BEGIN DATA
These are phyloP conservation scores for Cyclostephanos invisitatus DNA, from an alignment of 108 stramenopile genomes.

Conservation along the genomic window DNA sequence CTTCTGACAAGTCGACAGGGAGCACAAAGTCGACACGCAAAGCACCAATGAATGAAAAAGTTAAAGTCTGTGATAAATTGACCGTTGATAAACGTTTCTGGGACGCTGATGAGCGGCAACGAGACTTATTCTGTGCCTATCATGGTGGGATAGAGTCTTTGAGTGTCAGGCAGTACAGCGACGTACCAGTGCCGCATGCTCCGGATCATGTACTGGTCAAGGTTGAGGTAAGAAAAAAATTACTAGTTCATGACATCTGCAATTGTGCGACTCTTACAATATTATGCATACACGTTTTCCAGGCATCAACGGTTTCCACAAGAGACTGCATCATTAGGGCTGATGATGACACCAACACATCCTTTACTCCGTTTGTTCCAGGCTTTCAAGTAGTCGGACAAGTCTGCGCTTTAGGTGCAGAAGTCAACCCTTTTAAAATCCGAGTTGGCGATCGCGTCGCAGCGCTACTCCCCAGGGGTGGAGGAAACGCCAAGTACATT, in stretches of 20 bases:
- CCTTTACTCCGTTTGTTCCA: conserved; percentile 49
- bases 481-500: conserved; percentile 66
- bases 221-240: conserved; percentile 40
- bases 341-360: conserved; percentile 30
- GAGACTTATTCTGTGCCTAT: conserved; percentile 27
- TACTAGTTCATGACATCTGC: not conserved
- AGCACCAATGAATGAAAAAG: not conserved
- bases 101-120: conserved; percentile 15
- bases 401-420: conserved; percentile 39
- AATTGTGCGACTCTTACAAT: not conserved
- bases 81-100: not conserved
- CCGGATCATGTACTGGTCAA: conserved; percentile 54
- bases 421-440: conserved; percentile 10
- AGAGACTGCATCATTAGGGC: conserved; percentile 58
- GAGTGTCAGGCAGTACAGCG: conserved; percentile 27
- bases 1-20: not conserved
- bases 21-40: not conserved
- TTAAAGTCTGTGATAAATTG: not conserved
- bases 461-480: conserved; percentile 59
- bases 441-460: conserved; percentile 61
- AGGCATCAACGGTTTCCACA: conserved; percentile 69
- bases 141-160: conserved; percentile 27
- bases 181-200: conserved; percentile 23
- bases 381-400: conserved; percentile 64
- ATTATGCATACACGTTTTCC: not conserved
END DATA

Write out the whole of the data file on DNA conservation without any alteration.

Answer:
These are phyloP conservation scores for Cyclostephanos invisitatus DNA, from an alignment of 108 stramenopile genomes.

Conservation along the genomic window DNA sequence CTTCTGACAAGTCGACAGGGAGCACAAAGTCGACACGCAAAGCACCAATGAATGAAAAAGTTAAAGTCTGTGATAAATTGACCGTTGATAAACGTTTCTGGGACGCTGATGAGCGGCAACGAGACTTATTCTGTGCCTATCATGGTGGGATAGAGTCTTTGAGTGTCAGGCAGTACAGCGACGTACCAGTGCCGCATGCTCCGGATCATGTACTGGTCAAGGTTGAGGTAAGAAAAAAATTACTAGTTCATGACATCTGCAATTGTGCGACTCTTACAATATTATGCATACACGTTTTCCAGGCATCAACGGTTTCCACAAGAGACTGCATCATTAGGGCTGATGATGACACCAACACATCCTTTACTCCGTTTGTTCCAGGCTTTCAAGTAGTCGGACAAGTCTGCGCTTTAGGTGCAGAAGTCAACCCTTTTAAAATCCGAGTTGGCGATCGCGTCGCAGCGCTACTCCCCAGGGGTGGAGGAAACGCCAAGTACATT, in stretches of 20 bases:
- CCTTTACTCCGTTTGTTCCA: conserved; percentile 49
- bases 481-500: conserved; percentile 66
- bases 221-240: conserved; percentile 40
- bases 341-360: conserved; percentile 30
- GAGACTTATTCTGTGCCTAT: conserved; percentile 27
- TACTAGTTCATGACATCTGC: not conserved
- AGCACCAATGAATGAAAAAG: not conserved
- bases 101-120: conserved; percentile 15
- bases 401-420: conserved; percentile 39
- AATTGTGCGACTCTTACAAT: not conserved
- bases 81-100: not conserved
- CCGGATCATGTACTGGTCAA: conserved; percentile 54
- bases 421-440: conserved; percentile 10
- AGAGACTGCATCATTAGGGC: conserved; percentile 58
- GAGTGTCAGGCAGTACAGCG: conserved; percentile 27
- bases 1-20: not conserved
- bases 21-40: not conserved
- TTAAAGTCTGTGATAAATTG: not conserved
- bases 461-480: conserved; percentile 59
- bases 441-460: conserved; percentile 61
- AGGCATCAACGGTTTCCACA: conserved; percentile 69
- bases 141-160: conserved; percentile 27
- bases 181-200: conserved; percentile 23
- bases 381-400: conserved; percentile 64
- ATTATGCATACACGTTTTCC: not conserved